It looks like Congress will have to hit the reset button on cybersecurity.
The Senate failed to pass cybersecurity legislation this week before the chamber's summer recess as Republicans sided with U.S. Chamber of Commerce objections. The proposed bill, called the Cybersecurity Act of 2012 (S. 3414), was born from fears that cyberattacks on critical national infrastructure could leave the nation in a state of confused dysfunction similar to what Northern India has faced in recent days amidst its record-breaking blackouts that continue to affect hundreds of millions of people.
Despite months of work, senators could not come to consensus on how to better protect the nation's computer systems. Instead, they were left frustrated. Meanwhile, warnings continue that the U.S. is at risk.
In July, the Government Accountability Office (GAO) released a report stating that the U.S. electric grid remains vulnerable to cyberattacks because of its reliance on certain IT systems with known security holes. The report followed more than a year of requests from the GAO petitioning the federal government to address the problem and institute a set of standards that would protect infrastructure.
While most Democrats supported the Cybersecurity Act -- which aimed to improve detection of cyberattacks against infrastructure like power grids, dams and transportation -- all but five Republicans opposed the bill and cited the legislation as an impingement on the rights of business owners. The debates ended with a Republican-led filibuster, after a 52-46 vote fell short of the 60-vote threshold needed to end the filibuster.
"Rarely have I been so disappointed in the Senate's failure to come to grips with a threat to our country," said U.S. Sen. Susan Collins, the ranking Republican on the Senate Homeland Security Committee and one of the bill's chief sponsors, who had tried in vain to sway her GOP colleagues, reported The Los Angeles Times. “How many more implorings do we need from our nation's top homeland and military officials to act?” Collins asked shortly before the vote.
Collins and Sen. Joe Lieberman, chief sponsors of the bill, initially called for mandatory minimum security standards to force companies that own life-sustaining equipment to install new security measures. But the U.S. Chamber of Commerce and other business groups chided the measure as being too restrictive in a free market and said the bill could actually prevent companies from effectively defending against cyberattacks.
"The chamber believes [the bill] could actually impede U.S. cybersecurity by shifting businesses' resources away from implementing robust and effective security measures and toward meeting government mandates," wrote Bruce Josten, the chamber's chief lobbyist.
After criticism from Republicans, proponents of the bill scaled it back, calling for a system of voluntary security standards that offered immunity from lawsuits to companies that participated. But the changes ultimately weren't enough to placate opponents of the bill.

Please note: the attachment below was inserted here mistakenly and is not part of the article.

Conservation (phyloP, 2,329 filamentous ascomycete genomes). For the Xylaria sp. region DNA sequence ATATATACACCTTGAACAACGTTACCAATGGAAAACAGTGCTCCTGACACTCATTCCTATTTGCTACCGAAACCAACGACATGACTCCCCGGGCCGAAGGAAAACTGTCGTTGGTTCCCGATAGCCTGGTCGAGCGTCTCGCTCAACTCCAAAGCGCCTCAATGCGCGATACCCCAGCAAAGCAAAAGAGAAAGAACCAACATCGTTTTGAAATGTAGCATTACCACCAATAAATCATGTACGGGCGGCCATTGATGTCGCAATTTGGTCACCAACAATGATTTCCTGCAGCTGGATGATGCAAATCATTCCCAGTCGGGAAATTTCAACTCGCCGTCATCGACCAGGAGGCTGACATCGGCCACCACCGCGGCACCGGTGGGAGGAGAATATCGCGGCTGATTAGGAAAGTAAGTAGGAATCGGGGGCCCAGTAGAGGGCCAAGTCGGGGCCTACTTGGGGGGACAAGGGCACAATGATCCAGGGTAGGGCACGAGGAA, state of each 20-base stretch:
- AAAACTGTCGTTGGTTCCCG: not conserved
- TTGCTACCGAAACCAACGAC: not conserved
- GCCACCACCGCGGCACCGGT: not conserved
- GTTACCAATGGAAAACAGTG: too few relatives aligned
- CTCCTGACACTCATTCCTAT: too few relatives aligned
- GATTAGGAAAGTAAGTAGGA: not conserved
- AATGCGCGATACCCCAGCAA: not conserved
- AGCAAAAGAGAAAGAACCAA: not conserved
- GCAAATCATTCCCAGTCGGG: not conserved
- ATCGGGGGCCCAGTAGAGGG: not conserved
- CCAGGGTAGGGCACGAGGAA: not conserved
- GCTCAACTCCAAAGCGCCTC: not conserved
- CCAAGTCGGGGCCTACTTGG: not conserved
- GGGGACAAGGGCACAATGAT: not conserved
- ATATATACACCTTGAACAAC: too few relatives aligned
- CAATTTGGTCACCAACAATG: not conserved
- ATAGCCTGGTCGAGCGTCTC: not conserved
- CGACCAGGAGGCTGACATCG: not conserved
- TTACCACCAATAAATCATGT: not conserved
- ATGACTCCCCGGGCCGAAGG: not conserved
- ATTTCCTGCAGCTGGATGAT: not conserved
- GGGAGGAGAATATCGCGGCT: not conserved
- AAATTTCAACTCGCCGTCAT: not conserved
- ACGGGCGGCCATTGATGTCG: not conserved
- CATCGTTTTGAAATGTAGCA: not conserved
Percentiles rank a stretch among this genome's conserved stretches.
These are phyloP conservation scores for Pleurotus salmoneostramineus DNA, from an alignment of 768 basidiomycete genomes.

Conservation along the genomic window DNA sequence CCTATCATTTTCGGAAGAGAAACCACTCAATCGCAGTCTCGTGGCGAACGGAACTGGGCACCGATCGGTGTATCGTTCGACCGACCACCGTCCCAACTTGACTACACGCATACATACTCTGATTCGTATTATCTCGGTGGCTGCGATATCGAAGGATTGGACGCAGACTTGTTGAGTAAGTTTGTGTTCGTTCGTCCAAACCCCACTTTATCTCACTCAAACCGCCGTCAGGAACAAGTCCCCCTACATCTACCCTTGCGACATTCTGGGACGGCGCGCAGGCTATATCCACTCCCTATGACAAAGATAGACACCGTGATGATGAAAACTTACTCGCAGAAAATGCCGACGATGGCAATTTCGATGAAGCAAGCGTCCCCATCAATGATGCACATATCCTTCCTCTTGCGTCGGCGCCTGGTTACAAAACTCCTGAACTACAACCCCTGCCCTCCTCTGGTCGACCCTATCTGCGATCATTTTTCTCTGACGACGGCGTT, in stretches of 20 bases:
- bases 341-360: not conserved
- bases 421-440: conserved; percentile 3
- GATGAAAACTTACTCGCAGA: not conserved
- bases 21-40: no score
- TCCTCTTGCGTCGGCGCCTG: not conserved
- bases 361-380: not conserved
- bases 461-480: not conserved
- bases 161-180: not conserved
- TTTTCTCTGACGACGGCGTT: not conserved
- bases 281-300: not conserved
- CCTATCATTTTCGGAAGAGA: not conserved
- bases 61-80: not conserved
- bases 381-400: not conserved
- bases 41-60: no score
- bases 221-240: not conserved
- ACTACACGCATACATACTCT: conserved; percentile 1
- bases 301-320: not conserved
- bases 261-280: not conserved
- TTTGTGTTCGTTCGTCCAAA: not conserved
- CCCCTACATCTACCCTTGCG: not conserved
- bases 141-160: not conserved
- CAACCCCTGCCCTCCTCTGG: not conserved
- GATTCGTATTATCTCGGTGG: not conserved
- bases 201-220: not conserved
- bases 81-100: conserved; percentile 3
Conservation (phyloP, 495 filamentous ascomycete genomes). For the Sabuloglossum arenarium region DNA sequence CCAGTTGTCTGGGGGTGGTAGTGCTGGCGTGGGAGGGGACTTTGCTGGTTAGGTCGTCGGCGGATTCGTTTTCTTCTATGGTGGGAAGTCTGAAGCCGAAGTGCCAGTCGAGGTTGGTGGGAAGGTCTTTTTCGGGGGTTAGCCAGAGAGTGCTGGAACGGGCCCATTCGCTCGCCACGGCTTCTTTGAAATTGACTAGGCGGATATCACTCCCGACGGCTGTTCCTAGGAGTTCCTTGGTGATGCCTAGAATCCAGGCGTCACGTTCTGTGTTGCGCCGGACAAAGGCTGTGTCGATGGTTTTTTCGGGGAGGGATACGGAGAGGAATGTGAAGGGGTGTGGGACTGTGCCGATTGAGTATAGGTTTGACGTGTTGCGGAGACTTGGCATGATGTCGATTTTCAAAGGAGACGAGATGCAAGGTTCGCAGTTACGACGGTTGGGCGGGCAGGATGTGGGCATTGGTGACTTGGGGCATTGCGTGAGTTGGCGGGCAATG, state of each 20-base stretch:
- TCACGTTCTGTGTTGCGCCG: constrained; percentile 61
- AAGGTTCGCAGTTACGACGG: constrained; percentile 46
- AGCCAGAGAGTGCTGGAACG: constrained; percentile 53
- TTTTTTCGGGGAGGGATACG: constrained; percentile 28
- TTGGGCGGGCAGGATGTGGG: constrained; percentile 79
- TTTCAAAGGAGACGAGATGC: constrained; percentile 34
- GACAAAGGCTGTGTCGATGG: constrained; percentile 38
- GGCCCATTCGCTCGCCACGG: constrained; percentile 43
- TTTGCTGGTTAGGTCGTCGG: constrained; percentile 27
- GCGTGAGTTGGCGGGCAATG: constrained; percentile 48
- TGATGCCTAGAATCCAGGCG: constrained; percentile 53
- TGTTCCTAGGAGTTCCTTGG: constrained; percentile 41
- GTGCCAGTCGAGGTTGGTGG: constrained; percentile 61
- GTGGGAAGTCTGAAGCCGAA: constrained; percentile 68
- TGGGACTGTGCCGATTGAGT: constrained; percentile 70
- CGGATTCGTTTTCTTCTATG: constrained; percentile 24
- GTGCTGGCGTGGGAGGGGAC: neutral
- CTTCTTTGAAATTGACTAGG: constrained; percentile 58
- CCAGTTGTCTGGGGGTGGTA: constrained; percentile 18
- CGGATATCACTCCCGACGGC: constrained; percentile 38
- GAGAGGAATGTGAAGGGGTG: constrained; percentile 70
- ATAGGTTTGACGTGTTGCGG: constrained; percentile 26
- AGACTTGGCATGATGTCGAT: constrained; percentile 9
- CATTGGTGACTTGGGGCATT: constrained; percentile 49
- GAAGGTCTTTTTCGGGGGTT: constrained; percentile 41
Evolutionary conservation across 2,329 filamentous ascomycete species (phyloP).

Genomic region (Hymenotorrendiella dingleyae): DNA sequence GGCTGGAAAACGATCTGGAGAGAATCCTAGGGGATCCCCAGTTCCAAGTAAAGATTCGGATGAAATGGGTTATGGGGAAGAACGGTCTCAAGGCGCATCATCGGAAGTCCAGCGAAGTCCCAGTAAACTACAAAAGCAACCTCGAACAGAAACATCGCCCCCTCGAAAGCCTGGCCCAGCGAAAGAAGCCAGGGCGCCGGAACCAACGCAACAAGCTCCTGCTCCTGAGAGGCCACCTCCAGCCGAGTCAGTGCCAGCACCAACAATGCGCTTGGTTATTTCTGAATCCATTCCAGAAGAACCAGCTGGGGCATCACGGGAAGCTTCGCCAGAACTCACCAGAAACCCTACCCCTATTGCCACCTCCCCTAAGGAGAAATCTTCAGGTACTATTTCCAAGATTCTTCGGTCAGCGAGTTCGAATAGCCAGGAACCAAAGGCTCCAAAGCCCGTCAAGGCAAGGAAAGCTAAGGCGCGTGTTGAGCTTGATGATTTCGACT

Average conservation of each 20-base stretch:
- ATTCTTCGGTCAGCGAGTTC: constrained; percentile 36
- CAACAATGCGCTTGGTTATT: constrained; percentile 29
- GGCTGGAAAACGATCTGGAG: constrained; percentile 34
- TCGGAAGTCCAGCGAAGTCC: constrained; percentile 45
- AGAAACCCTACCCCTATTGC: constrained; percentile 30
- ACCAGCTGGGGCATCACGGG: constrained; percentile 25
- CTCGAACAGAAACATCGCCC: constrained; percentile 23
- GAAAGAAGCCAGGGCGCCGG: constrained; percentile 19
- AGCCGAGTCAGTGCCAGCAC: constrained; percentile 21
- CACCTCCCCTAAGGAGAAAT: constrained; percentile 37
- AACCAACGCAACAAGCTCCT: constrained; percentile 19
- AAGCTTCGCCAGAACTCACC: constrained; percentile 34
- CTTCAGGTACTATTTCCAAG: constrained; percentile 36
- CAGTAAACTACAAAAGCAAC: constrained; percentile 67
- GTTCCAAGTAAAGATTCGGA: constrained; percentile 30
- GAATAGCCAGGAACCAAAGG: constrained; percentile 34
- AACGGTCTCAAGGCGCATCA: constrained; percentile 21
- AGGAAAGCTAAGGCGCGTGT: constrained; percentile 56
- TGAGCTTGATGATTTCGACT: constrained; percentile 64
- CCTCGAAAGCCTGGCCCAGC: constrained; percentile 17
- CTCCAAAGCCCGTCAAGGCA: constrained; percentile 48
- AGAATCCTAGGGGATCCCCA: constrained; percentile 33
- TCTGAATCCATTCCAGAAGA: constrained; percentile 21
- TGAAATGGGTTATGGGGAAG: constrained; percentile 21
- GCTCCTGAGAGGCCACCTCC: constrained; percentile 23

"It's incomprehensible why they are opposing it," said John Brennan, the White House counterterrorism adviser, reported The Los Angeles Times. "It's not grounded in facts nor in national security concerns."
Republicans are in favor of cybersecurity legislation, just not this piece of legislation, evidently. In June, four former senior security officials appointed by George W. Bush sent a letter to Senate leaders requesting a bill that would institute government standards for businesses that operate important infrastructure. The letter was signed by former CIA Director Michael Hayden, former Homeland Security Secretary Michael Chertoff, former Director of National Intelligence Mike McConnell and former Assistant Defense Secretary Paul Wolfowitz.
More attempts at cybersecurity legislation are expected this year after the August recess, but despite support from key figures on both sides of the political fence, few lawmakers seem optimistic about the prospect of getting a Senate bill passed because of conflicting ideals on government's role in private enterprise.
An outspoken opponent of the bill, Sen. John McCain cited privacy threats as among the reasons Republicans opposed the legislation. McCain, who previously had his own cybersecurity bill called the SECURE IT Act, suggested that more time be put into the bill. “There are those that believe any legislation is better than no legislation,” McCain said, reported TheHill.com. “I’ve been around long enough to know that isn’t true.”
White House Press Secretary Jay Carney criticized Republican opposition to the bill shortly after the vote in a statement. "Senate Republican opposition to this vital national security bill, coupled with the deeply flawed House information sharing bill that threatens personal privacy while doing nothing to protect the nation’s critical infrastructure, is a profound disappointment," Carney said. "Despite the president’s repeated calls for Congress to act on this legislation, and despite pleas from numerous senior national security officials from this administration and the Bush administration, the politics of obstructionism, driven by special interest groups seeking to avoid accountability, prevented Congress from passing legislation to better protect our nation from potentially catastrophic cyberattacks."